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Le Monocle de Mon Oncle (an excerpt)

Wallace Stevens
A horizontal poster with a colorful mosaic at the top features an excerpt from the poem Le Monocle de Mon Oncle, by Wallace Stevens

Le Monocle de Mon Oncle (an excerpt)

This luscious and impeccable fruit of life
Falls, it appears, of its own weight to earth.
When you were Eve, its acrid juice was sweet,
Untasted, in its heavenly, orchard air.
An apple serves as well as any skull
To be the book in which to read a round,
And is as excellent, in that it is composed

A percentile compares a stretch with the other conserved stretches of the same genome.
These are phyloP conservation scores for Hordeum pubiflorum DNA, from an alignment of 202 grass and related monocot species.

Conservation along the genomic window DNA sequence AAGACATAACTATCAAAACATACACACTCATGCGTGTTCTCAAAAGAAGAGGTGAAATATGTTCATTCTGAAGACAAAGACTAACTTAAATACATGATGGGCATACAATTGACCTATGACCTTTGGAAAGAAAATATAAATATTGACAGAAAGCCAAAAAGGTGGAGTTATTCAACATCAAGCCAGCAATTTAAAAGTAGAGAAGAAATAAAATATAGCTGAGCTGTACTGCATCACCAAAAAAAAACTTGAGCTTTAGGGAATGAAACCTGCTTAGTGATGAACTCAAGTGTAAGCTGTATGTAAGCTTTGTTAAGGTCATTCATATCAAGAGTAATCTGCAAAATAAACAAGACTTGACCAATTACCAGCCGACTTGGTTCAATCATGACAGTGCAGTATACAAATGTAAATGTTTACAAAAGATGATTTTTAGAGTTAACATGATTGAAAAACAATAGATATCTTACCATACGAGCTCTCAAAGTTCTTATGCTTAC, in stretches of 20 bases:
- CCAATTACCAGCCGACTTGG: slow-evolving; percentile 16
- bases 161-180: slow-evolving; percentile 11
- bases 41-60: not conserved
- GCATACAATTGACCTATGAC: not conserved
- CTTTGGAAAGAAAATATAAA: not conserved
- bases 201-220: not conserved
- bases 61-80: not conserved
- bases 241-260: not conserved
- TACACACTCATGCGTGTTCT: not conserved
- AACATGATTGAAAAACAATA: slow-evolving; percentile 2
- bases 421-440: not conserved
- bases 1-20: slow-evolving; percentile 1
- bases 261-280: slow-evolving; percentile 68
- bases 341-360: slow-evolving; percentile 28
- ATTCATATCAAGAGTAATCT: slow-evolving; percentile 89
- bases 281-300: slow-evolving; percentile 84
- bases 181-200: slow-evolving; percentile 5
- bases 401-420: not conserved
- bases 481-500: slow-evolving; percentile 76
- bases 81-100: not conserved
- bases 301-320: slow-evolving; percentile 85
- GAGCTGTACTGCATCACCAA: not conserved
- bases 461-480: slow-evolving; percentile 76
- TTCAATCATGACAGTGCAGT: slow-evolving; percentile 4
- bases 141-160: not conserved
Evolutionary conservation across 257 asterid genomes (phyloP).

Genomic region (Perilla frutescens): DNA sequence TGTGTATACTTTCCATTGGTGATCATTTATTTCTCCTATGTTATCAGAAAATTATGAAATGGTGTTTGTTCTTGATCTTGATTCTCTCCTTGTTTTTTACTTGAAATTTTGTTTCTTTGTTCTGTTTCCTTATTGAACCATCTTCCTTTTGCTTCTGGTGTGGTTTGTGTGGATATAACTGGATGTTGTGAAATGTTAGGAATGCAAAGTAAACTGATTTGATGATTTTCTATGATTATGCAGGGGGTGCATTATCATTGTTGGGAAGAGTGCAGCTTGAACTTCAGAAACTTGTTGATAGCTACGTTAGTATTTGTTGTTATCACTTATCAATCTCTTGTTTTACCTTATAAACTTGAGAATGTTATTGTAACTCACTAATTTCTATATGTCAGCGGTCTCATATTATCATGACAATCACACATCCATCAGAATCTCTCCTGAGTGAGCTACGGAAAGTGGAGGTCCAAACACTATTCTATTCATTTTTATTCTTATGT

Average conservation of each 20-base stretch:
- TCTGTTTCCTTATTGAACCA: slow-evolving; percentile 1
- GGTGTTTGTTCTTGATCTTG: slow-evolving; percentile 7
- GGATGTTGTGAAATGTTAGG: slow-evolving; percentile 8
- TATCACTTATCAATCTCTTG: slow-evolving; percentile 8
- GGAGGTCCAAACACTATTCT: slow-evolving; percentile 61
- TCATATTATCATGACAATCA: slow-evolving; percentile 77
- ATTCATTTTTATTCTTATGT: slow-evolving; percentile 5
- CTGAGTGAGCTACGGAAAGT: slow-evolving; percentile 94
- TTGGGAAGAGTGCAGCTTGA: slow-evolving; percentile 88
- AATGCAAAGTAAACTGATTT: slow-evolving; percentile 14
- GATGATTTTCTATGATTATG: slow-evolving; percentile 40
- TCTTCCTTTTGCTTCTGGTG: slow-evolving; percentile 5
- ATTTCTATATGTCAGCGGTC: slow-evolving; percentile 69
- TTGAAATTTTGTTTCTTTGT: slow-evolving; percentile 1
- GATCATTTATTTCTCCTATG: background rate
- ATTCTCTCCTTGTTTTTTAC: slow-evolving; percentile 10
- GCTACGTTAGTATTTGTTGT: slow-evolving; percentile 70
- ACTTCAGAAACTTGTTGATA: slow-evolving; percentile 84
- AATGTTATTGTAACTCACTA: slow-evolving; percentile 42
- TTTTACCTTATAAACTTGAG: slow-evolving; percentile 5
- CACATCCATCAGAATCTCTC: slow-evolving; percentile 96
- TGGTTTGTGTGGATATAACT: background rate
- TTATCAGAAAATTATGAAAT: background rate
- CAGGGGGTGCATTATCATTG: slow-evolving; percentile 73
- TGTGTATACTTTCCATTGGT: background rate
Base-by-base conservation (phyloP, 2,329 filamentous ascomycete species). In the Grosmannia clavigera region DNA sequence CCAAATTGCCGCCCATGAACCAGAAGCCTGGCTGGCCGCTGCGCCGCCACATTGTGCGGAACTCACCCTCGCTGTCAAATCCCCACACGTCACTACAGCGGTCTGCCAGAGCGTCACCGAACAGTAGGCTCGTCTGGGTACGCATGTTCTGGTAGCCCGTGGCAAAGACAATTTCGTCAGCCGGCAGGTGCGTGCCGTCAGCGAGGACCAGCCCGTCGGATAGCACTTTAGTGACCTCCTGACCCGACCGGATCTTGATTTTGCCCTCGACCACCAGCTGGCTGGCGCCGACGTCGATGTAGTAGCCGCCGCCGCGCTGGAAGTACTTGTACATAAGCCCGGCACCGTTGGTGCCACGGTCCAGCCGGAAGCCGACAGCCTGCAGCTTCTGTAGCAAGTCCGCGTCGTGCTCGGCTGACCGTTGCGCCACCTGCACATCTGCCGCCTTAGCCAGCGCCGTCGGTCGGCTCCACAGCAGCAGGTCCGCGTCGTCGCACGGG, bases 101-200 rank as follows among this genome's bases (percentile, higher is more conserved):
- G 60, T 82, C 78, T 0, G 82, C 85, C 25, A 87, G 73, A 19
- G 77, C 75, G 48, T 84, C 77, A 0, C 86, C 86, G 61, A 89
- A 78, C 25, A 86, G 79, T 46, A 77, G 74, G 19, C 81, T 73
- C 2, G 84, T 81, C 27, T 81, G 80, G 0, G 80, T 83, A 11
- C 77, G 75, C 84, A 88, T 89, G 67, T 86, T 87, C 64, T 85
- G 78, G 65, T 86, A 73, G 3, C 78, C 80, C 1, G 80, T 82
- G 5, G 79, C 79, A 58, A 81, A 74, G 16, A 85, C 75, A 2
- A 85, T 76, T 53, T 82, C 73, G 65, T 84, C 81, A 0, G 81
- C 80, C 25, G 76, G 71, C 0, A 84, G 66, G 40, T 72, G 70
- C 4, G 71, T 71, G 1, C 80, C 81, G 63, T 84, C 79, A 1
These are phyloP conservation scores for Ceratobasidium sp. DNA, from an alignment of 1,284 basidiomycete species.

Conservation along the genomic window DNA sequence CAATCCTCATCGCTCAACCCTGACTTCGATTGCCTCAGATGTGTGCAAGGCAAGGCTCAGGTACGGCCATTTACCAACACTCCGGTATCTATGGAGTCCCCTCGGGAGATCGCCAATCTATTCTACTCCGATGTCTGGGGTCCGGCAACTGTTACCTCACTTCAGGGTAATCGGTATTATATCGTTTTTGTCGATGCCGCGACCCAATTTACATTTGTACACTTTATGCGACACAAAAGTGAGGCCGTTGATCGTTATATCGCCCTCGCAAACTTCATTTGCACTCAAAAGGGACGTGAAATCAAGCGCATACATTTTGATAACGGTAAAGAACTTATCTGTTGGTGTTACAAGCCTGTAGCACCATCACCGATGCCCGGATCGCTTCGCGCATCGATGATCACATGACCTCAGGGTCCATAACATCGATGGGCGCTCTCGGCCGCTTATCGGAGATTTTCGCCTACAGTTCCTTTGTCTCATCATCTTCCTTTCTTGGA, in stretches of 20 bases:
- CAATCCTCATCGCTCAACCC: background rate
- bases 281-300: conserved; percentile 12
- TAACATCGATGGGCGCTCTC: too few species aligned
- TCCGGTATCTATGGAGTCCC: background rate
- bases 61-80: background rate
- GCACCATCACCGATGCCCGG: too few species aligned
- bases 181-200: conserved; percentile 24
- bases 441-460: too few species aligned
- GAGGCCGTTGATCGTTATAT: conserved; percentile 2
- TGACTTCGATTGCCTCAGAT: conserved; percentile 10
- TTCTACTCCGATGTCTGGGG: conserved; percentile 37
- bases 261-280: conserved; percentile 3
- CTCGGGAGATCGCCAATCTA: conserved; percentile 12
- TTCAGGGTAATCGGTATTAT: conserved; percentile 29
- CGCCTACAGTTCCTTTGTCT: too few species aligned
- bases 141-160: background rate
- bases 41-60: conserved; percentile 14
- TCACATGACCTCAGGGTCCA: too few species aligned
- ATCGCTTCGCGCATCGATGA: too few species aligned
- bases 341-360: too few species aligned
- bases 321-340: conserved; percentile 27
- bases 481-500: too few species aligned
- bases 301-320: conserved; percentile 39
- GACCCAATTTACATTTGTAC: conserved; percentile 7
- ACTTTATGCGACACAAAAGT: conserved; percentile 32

Of what, like skulls, comes rotting back to ground.
But it excels in this, that as the fruit
Of love, it is a book too mad to read
Before one merely reads to pass the time.

From "Le Monocle de Mon Oncle," section IV, by Wallace Stevens. 
From The Collected Poems of Wallace Stevens. Copyright © 1954 by Wallace Stevens. Reprinted with the permission of Alfred A. Knopf, a division of Random House, Inc.
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